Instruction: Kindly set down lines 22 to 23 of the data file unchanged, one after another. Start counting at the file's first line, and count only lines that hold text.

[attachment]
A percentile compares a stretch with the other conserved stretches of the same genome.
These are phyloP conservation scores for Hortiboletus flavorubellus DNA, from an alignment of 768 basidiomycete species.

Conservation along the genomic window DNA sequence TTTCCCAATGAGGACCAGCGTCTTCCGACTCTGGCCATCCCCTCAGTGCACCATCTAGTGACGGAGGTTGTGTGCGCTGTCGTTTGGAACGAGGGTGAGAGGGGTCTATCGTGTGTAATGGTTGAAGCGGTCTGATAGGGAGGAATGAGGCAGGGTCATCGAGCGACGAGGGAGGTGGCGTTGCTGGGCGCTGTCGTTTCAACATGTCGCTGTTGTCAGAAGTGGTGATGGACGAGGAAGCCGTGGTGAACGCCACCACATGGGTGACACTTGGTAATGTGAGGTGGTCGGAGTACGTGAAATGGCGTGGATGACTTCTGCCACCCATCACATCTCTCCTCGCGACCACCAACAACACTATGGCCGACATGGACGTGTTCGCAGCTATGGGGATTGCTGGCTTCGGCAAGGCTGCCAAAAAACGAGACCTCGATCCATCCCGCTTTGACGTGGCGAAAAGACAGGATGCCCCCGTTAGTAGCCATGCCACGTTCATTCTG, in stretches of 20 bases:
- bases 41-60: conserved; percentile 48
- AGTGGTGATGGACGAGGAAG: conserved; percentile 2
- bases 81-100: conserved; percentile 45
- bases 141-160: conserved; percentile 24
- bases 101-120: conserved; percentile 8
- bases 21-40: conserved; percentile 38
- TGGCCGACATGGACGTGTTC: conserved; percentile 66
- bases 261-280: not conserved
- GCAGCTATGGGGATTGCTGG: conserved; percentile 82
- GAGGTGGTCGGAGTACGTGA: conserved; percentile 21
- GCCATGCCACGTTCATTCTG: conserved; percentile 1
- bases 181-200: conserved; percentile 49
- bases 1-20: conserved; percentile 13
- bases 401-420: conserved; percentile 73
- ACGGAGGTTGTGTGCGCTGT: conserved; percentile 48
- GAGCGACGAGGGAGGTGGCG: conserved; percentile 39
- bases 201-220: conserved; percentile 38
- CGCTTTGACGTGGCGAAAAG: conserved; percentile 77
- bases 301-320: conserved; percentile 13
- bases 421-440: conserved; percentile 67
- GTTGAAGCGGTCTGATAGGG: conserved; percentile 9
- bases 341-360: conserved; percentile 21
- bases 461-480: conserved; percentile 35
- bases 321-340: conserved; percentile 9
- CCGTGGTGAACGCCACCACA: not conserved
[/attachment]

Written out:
- bases 301-320: conserved; percentile 13
- bases 421-440: conserved; percentile 67